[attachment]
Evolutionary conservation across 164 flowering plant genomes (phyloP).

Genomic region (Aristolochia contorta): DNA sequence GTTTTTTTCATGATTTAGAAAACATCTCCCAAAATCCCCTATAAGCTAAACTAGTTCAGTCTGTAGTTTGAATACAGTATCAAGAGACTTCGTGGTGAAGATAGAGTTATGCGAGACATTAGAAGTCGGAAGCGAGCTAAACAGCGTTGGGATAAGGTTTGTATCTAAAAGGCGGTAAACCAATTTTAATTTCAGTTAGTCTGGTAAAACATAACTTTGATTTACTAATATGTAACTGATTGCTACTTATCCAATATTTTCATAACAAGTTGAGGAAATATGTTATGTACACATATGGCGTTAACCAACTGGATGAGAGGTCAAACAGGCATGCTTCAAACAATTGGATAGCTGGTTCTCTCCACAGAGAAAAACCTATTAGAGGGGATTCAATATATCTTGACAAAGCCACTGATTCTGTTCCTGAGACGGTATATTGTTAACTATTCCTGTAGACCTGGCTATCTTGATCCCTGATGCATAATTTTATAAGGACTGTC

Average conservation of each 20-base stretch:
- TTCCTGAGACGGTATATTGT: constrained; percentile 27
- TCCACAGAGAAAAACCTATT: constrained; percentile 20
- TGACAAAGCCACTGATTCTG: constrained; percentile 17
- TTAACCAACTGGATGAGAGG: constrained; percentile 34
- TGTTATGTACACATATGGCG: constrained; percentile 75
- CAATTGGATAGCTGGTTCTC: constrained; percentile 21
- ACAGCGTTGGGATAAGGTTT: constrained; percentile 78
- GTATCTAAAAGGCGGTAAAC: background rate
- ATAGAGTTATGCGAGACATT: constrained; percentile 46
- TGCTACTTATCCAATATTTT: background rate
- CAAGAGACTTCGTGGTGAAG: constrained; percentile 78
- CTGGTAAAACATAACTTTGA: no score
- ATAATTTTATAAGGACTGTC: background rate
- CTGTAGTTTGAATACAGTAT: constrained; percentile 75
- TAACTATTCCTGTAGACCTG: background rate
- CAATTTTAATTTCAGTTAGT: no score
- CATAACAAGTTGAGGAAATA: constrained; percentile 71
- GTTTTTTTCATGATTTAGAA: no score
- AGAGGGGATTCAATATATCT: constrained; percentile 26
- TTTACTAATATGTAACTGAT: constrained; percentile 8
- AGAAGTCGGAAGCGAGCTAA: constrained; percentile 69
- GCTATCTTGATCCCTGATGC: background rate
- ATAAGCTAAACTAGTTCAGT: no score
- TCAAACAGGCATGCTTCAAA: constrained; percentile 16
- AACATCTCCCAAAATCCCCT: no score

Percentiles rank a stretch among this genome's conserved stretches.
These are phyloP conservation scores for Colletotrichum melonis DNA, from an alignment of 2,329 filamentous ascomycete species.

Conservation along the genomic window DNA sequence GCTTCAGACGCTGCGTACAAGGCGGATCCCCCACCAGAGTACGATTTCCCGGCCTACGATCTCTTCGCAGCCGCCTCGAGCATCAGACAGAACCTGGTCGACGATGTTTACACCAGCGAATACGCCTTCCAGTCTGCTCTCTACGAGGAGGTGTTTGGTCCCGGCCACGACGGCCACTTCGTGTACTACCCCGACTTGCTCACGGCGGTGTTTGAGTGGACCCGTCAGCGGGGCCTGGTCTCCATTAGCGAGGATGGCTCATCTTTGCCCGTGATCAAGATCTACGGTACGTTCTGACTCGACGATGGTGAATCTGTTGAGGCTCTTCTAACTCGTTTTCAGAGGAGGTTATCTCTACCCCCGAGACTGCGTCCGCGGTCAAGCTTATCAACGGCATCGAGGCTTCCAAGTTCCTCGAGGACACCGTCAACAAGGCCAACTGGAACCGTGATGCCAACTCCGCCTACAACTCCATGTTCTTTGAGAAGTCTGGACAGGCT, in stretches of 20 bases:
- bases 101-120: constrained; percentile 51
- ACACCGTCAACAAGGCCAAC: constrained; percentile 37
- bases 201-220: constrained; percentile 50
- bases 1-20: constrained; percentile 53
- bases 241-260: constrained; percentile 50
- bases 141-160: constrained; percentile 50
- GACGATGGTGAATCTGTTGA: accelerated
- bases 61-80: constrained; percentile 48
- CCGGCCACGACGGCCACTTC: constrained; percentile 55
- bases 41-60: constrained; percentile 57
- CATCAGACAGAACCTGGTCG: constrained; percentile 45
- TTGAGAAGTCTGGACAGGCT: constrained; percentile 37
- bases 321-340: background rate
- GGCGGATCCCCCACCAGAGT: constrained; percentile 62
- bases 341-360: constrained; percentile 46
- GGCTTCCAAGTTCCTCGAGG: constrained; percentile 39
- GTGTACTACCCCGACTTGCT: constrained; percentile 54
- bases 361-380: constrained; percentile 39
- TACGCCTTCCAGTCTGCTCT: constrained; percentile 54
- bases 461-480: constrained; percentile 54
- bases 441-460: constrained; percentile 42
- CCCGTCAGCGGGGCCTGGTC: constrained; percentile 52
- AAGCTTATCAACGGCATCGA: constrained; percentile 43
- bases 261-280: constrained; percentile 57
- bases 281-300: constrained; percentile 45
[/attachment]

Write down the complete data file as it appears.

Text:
Evolutionary conservation across 164 flowering plant genomes (phyloP).

Genomic region (Aristolochia contorta): DNA sequence GTTTTTTTCATGATTTAGAAAACATCTCCCAAAATCCCCTATAAGCTAAACTAGTTCAGTCTGTAGTTTGAATACAGTATCAAGAGACTTCGTGGTGAAGATAGAGTTATGCGAGACATTAGAAGTCGGAAGCGAGCTAAACAGCGTTGGGATAAGGTTTGTATCTAAAAGGCGGTAAACCAATTTTAATTTCAGTTAGTCTGGTAAAACATAACTTTGATTTACTAATATGTAACTGATTGCTACTTATCCAATATTTTCATAACAAGTTGAGGAAATATGTTATGTACACATATGGCGTTAACCAACTGGATGAGAGGTCAAACAGGCATGCTTCAAACAATTGGATAGCTGGTTCTCTCCACAGAGAAAAACCTATTAGAGGGGATTCAATATATCTTGACAAAGCCACTGATTCTGTTCCTGAGACGGTATATTGTTAACTATTCCTGTAGACCTGGCTATCTTGATCCCTGATGCATAATTTTATAAGGACTGTC

Average conservation of each 20-base stretch:
- TTCCTGAGACGGTATATTGT: constrained; percentile 27
- TCCACAGAGAAAAACCTATT: constrained; percentile 20
- TGACAAAGCCACTGATTCTG: constrained; percentile 17
- TTAACCAACTGGATGAGAGG: constrained; percentile 34
- TGTTATGTACACATATGGCG: constrained; percentile 75
- CAATTGGATAGCTGGTTCTC: constrained; percentile 21
- ACAGCGTTGGGATAAGGTTT: constrained; percentile 78
- GTATCTAAAAGGCGGTAAAC: background rate
- ATAGAGTTATGCGAGACATT: constrained; percentile 46
- TGCTACTTATCCAATATTTT: background rate
- CAAGAGACTTCGTGGTGAAG: constrained; percentile 78
- CTGGTAAAACATAACTTTGA: no score
- ATAATTTTATAAGGACTGTC: background rate
- CTGTAGTTTGAATACAGTAT: constrained; percentile 75
- TAACTATTCCTGTAGACCTG: background rate
- CAATTTTAATTTCAGTTAGT: no score
- CATAACAAGTTGAGGAAATA: constrained; percentile 71
- GTTTTTTTCATGATTTAGAA: no score
- AGAGGGGATTCAATATATCT: constrained; percentile 26
- TTTACTAATATGTAACTGAT: constrained; percentile 8
- AGAAGTCGGAAGCGAGCTAA: constrained; percentile 69
- GCTATCTTGATCCCTGATGC: background rate
- ATAAGCTAAACTAGTTCAGT: no score
- TCAAACAGGCATGCTTCAAA: constrained; percentile 16
- AACATCTCCCAAAATCCCCT: no score

Percentiles rank a stretch among this genome's conserved stretches.
These are phyloP conservation scores for Colletotrichum melonis DNA, from an alignment of 2,329 filamentous ascomycete species.

Conservation along the genomic window DNA sequence GCTTCAGACGCTGCGTACAAGGCGGATCCCCCACCAGAGTACGATTTCCCGGCCTACGATCTCTTCGCAGCCGCCTCGAGCATCAGACAGAACCTGGTCGACGATGTTTACACCAGCGAATACGCCTTCCAGTCTGCTCTCTACGAGGAGGTGTTTGGTCCCGGCCACGACGGCCACTTCGTGTACTACCCCGACTTGCTCACGGCGGTGTTTGAGTGGACCCGTCAGCGGGGCCTGGTCTCCATTAGCGAGGATGGCTCATCTTTGCCCGTGATCAAGATCTACGGTACGTTCTGACTCGACGATGGTGAATCTGTTGAGGCTCTTCTAACTCGTTTTCAGAGGAGGTTATCTCTACCCCCGAGACTGCGTCCGCGGTCAAGCTTATCAACGGCATCGAGGCTTCCAAGTTCCTCGAGGACACCGTCAACAAGGCCAACTGGAACCGTGATGCCAACTCCGCCTACAACTCCATGTTCTTTGAGAAGTCTGGACAGGCT, in stretches of 20 bases:
- bases 101-120: constrained; percentile 51
- ACACCGTCAACAAGGCCAAC: constrained; percentile 37
- bases 201-220: constrained; percentile 50
- bases 1-20: constrained; percentile 53
- bases 241-260: constrained; percentile 50
- bases 141-160: constrained; percentile 50
- GACGATGGTGAATCTGTTGA: accelerated
- bases 61-80: constrained; percentile 48
- CCGGCCACGACGGCCACTTC: constrained; percentile 55
- bases 41-60: constrained; percentile 57
- CATCAGACAGAACCTGGTCG: constrained; percentile 45
- TTGAGAAGTCTGGACAGGCT: constrained; percentile 37
- bases 321-340: background rate
- GGCGGATCCCCCACCAGAGT: constrained; percentile 62
- bases 341-360: constrained; percentile 46
- GGCTTCCAAGTTCCTCGAGG: constrained; percentile 39
- GTGTACTACCCCGACTTGCT: constrained; percentile 54
- bases 361-380: constrained; percentile 39
- TACGCCTTCCAGTCTGCTCT: constrained; percentile 54
- bases 461-480: constrained; percentile 54
- bases 441-460: constrained; percentile 42
- CCCGTCAGCGGGGCCTGGTC: constrained; percentile 52
- AAGCTTATCAACGGCATCGA: constrained; percentile 43
- bases 261-280: constrained; percentile 57
- bases 281-300: constrained; percentile 45